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In the United States, HIV/AIDS is no longer just a disease affecting white, gay men. The percentage of cases of women living with HIV has tripled in the past 20 years, and women of color are most affected. Yet outdated perceptions about the epidemic drive government prevention work, from the way data is collected to who gets tested.
On this edition, those on the frontlines of the grassroots HIV/AIDS movement bring the discussion about HIV risk up to date. They say generating more relevant prevention models is literally a matter of life and death, especially for women of color.
Silvia Martei, HIV positive woman in Oakland, CA; Naina Khanna, W.O.R.L.D. community outreach coordinator; Silvia Lopez, Co-Founder of the Women Rising Project; Waheedah Shabazz-El, ACT-UP Philadelphia member, Community HIV/AIDS Mobilization Project and Philadelphia FIGHT community organizer/trainer; Kenyon Farrow, Prevention Justice Mobilization Communications coordinator and Queers for Economic Justice board member; Ginger Virago, harm reduction specialist and Saint James Infirmary board member and case worker at “Positive She,” a University of San Francisco program for HIV-positive women; Esther Lucero, San Francisco Native American AIDS Project HIV case manager; L. Nyrobi N. Moss, Sister Love sexual health educator; Dazon Dixon Diallo, Sister Love intervention specialist founder/chief executive officer; Lisa Diane White, Sister Love program manager.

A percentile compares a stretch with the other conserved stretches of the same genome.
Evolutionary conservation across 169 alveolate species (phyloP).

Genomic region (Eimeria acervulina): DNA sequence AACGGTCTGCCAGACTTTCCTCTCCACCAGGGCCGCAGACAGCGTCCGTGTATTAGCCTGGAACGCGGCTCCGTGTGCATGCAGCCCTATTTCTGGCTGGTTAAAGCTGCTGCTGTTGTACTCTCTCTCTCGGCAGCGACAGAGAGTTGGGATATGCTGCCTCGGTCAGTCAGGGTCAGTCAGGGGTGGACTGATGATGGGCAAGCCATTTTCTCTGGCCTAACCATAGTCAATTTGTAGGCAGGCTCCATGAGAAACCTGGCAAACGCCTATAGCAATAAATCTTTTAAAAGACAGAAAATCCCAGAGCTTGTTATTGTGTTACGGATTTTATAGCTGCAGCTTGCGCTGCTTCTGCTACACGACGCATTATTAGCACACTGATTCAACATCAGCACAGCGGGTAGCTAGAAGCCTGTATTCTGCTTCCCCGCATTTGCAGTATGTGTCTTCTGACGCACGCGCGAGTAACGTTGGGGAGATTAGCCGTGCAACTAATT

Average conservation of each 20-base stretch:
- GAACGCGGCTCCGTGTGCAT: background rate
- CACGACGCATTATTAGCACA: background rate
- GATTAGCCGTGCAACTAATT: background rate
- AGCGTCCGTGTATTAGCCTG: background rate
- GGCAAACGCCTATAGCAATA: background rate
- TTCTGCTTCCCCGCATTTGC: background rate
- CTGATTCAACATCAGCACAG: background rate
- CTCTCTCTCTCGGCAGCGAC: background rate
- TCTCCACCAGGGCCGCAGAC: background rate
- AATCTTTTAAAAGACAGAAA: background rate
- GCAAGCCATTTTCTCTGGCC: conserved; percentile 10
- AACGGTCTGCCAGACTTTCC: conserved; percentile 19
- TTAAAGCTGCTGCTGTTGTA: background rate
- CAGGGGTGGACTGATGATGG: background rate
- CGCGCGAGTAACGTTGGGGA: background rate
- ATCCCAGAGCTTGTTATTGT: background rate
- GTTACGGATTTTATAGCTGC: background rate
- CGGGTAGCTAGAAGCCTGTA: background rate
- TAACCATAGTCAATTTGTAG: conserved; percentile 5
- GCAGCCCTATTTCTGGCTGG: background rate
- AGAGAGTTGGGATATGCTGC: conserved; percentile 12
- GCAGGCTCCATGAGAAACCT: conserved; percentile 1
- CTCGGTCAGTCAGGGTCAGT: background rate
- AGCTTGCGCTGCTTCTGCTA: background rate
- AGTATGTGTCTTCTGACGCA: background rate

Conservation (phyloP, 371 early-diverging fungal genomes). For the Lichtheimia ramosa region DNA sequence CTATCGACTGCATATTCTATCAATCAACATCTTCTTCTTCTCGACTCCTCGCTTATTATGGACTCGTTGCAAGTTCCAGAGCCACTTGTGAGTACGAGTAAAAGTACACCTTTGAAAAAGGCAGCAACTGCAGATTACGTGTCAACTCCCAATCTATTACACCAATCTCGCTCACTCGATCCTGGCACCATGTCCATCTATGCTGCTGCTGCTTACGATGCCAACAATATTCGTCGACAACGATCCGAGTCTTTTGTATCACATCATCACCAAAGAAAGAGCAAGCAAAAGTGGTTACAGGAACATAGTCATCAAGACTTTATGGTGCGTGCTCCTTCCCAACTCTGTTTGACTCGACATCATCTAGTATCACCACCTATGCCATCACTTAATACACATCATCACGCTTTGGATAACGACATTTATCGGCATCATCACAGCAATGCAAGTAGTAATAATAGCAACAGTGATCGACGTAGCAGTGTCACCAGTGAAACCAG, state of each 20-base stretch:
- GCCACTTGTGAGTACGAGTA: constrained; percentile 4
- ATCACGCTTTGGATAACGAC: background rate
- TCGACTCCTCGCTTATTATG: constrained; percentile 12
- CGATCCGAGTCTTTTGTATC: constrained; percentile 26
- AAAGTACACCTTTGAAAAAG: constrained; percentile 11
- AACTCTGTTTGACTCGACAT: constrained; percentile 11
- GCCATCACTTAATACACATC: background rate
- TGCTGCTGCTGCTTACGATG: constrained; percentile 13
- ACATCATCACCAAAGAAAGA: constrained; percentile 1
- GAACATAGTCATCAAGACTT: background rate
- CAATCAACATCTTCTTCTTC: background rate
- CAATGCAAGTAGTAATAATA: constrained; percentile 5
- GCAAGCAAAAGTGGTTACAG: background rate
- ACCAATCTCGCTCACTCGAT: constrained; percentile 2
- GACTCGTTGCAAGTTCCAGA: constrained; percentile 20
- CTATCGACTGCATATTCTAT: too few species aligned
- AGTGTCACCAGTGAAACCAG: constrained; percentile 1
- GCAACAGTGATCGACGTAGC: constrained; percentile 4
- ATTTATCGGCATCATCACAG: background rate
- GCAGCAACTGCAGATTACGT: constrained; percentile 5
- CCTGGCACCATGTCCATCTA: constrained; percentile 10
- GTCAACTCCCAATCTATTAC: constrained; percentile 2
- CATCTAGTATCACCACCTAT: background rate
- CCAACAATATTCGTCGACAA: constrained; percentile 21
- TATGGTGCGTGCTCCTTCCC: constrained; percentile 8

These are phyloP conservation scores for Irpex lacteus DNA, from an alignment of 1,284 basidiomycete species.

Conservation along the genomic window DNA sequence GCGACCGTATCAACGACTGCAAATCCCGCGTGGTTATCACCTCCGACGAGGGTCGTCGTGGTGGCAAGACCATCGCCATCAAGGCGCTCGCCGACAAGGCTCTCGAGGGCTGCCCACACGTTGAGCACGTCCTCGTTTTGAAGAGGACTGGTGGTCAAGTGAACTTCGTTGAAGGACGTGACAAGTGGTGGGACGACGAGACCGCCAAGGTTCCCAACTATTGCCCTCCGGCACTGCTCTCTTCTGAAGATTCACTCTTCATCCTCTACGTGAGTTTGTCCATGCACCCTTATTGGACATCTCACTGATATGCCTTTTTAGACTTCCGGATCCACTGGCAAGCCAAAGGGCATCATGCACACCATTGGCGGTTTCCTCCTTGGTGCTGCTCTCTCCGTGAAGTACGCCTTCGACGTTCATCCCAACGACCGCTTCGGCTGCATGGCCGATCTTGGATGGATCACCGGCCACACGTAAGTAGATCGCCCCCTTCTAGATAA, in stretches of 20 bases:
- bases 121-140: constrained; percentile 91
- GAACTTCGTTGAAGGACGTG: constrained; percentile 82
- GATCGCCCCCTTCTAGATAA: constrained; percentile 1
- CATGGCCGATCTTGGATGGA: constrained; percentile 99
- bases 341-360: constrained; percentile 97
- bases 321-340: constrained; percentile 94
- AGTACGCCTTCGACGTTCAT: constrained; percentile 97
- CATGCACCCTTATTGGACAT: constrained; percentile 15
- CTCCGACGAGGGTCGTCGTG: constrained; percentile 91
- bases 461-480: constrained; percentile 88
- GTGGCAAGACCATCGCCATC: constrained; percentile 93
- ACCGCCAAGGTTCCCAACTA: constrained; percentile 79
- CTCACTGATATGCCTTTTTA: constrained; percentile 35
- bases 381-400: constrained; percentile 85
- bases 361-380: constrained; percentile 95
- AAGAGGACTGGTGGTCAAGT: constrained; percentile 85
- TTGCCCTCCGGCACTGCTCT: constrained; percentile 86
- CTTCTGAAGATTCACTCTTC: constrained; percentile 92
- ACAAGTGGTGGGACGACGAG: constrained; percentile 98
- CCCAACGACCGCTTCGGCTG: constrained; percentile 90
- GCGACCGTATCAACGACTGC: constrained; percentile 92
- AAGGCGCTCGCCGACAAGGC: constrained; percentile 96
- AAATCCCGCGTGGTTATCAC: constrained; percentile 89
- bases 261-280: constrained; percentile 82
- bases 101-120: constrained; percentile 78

Senior Producer/Host: Tena Rubio
Managing Show Producer: Pauline Bartolone
Associate Producer: Puck Lo
Contributing Producer: Noah Chandler
Interns: Samson Reiny, Joaquin Palomino and Elena Botkin-Levy
- At an October 22nd, 2007 Washington, DC press briefing called “Women and AIDS: Federal HIV-reporting policy and its impact on women,” HIV organizations spoke to the need to make changes in the Centers for Disease Control’s HIV surveillance system:
Colin Flynn, Chief of Surveillance and Epidemiology at the Maryland Dept. of Health and Hygiene’s AIDS administration, presented the Council of State and Territorial Epidemiologists HIV surveillance position paper.
Carrie Broadus, Executive Director of the Women Alive Coalition, presented the National Women and AIDS Collective (NWAC) position paper.
- Emerging radio producers Renita Pitts and Shanina Shumate created this 10-minute web segment:
Fighting AIDS in Oakland, a report on AIDS and African-American women featuring the voices of U.S. Congresswoman Barbara Lee, Dr. Robert Scott, Anita Schools of Women Overcoming Life Threatening Diseases (WORLD), Bishop Dr. Yvette Flounder, and Sheryl Lee Ralph.
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